New Book Details Scotland’s First World War Contribution and Heritage


An extensively illustrated book, Scotland’s First World War, divulging into the physical legacy of the war in Scotland, has been launched in Orkney.

The book follows an audit of the buildings ad structures of the First World War, which was commissioned by Historic Scotland and the Royal Commission on the Ancient and Historical Monuments of Scotland (RCAHMS) in 2013. This identified not only a surprising number but also a wide variety of buildings and monuments across the country, over 900 in total. This information will greatly increase our understanding of the impact of the conflict in Scotland. In numerous cases their First World War connections were little known.

The new book explores the surprising wealth of buildings and structures from the war and what they tell us about the magnitude and achievements of the war effort in Scotland.

Included in the book is a wide range of outstanding archive images of military bases, personnel and equipment, as well as some of the lesser-known aspects of the war, such as drill halls, prisoner of war camps and hospitals. It exposes how the conflict influenced all communities in the country during the war and illustrates the range of work undertaken across Scotland to protect the country against enemy attack and prepare the Scottish soldiers for war.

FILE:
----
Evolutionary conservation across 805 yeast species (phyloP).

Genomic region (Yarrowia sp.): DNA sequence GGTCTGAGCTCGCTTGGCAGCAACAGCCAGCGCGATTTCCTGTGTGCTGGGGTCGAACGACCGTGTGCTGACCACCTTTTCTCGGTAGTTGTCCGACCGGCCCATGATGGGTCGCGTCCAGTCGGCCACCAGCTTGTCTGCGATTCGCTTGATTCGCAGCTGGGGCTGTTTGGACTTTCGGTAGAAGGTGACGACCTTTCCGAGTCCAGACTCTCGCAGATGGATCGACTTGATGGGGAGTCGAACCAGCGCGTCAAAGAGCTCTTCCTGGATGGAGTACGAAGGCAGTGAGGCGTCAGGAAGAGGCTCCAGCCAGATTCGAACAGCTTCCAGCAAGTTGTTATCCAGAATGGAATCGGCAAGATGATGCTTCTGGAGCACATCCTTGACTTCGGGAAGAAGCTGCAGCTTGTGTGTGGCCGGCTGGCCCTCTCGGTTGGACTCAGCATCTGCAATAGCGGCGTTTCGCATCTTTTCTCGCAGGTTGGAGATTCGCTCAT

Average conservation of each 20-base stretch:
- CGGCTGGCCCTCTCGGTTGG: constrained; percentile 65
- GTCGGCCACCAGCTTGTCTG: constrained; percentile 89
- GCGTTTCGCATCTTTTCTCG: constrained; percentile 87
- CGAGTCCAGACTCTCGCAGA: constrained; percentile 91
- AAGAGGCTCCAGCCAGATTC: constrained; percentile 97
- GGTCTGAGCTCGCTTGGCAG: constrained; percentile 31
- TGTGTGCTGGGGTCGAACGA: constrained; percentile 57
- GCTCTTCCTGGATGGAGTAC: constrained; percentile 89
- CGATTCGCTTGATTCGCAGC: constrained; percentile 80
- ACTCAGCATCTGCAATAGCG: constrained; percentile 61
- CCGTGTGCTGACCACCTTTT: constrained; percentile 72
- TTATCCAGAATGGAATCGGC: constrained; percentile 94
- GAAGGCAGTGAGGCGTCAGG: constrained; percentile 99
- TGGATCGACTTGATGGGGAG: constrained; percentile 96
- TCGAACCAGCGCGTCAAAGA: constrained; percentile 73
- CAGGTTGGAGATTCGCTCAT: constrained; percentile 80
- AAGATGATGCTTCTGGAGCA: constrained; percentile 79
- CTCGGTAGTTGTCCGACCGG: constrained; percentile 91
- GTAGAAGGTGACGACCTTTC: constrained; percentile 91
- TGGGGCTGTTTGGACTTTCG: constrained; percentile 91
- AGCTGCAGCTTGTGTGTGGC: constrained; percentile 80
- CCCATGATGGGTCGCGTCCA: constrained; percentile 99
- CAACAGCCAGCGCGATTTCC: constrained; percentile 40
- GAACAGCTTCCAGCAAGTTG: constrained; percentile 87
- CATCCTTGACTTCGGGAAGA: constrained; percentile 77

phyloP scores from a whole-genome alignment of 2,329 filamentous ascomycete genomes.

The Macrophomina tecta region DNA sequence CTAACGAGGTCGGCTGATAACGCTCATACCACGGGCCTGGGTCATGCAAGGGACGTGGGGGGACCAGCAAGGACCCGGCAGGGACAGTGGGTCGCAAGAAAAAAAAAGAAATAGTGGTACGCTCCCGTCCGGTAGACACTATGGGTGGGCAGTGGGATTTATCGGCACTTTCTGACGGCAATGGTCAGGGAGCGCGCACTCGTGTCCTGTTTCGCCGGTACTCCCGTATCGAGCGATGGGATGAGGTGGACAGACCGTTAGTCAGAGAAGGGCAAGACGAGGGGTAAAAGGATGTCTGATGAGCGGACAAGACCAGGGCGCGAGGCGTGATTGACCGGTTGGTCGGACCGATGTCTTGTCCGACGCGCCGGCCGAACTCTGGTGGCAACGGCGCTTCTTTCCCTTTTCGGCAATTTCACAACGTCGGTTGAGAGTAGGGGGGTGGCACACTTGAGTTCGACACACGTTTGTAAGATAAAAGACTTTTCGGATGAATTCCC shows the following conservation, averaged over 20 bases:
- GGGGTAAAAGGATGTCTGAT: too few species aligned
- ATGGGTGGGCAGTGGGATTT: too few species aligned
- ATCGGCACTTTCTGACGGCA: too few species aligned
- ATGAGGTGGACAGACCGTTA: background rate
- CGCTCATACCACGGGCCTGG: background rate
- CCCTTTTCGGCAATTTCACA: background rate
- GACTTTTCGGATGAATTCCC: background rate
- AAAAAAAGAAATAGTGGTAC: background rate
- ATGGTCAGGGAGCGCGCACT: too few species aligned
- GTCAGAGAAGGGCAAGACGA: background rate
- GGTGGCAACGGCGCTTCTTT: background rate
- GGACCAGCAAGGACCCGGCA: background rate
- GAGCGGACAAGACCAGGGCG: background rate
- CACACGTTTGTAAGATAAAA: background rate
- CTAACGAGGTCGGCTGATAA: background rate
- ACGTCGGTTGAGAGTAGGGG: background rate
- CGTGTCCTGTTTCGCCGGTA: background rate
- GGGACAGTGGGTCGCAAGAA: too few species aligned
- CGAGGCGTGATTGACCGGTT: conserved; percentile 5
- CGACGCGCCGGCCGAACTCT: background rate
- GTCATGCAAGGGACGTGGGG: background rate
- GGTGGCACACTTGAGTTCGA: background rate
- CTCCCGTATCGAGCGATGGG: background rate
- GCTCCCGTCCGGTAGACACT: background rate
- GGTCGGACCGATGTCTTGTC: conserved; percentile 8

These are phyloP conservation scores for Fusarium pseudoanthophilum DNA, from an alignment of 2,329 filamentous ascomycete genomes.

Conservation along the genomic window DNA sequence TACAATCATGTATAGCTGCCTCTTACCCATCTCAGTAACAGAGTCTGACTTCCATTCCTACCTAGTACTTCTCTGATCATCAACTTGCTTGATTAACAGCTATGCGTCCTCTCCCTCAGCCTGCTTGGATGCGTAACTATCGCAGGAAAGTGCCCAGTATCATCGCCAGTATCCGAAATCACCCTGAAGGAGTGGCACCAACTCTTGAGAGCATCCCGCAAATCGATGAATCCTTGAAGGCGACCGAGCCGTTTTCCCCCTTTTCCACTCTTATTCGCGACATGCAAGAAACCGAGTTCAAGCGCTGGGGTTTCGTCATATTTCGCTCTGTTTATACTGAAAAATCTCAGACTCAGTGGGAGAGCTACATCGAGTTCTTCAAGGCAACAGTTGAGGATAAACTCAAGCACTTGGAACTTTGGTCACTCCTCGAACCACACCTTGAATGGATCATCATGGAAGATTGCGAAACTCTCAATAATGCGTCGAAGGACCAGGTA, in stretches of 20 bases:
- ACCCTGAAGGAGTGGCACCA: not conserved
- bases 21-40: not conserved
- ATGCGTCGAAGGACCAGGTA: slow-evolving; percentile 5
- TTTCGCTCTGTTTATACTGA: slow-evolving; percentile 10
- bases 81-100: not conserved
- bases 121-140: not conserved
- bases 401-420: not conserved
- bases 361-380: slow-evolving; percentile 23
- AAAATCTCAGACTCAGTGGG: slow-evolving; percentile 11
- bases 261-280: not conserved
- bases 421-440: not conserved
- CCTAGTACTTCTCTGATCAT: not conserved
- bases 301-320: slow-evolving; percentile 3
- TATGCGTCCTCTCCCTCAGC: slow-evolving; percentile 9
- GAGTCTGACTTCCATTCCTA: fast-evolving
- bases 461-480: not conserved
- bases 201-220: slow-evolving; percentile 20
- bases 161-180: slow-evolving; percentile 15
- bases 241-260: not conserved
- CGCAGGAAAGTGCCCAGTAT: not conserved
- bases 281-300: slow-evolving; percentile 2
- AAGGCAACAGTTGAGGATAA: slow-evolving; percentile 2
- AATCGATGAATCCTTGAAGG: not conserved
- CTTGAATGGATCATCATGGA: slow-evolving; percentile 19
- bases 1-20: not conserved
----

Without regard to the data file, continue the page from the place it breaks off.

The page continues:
Scotland’s First World War was launched on Friday by Fiona Hyslop, Cabinet Secretary for Culture and External Affairs, during a visit to Lyness and Scapa Flow in Orkney. The naval site at Lyness has substantial links to WWI, when Scapa Flow was the base of the British Grand Fleet. Now the home of a visitor centre, it boasts poignant and sometimes very personal artefacts from Royal Navy ships anchored in Scapa Flow during the war, and from the German High Seas Fleet, which was interned here after the Armistice and scuttled by its German crews in 1919.

Thistle: WikiPedia
Thistle: WikiPedia

Fiona Hyslop said: “As we approach the centenary of the outbreak of the conflict, it is important that we reflect on the sacrifice and immense efforts of our forebears in defence of our country. This is something we will be forever grateful for. It is equally as important to appreciate the tangible remainders of that conflict that still exist in our historic environment. Much has already been written about the First World War, but we still have a lot to learn.

“Scotland’s First World War will prove invaluable to our education and understanding of how every community played its part during World War One.”

Ms Hyslop added: “The book is based on detailed research commissioned by Historic Scotland and RCAHMS and is an excellent addition to our knowledge and understanding of the built heritage of the First World War in Scotland. I hope people of all ages will read it to learn more about this important period and gain a deeper appreciation of what previous generations did for their country.”

The author of Scotland’s First World War, Kevin Munro of Historic Scotland, commented: “Scotland’s role in the First World War was significant and we are learning more all the time about the contribution made by communities across the country. While the centenary is primarily a period of commemoration, it is also an opportunity to learn more about the conflict and the history and built heritage of WWI. It was a privilege to research and write Scotland’s First World War and I hope the contribution it makes to our knowledge will spur current and future generations to keep the legacy of WWI alive.”


Contributing Source: Historic Scotland

Header Image Source: WikiPedia



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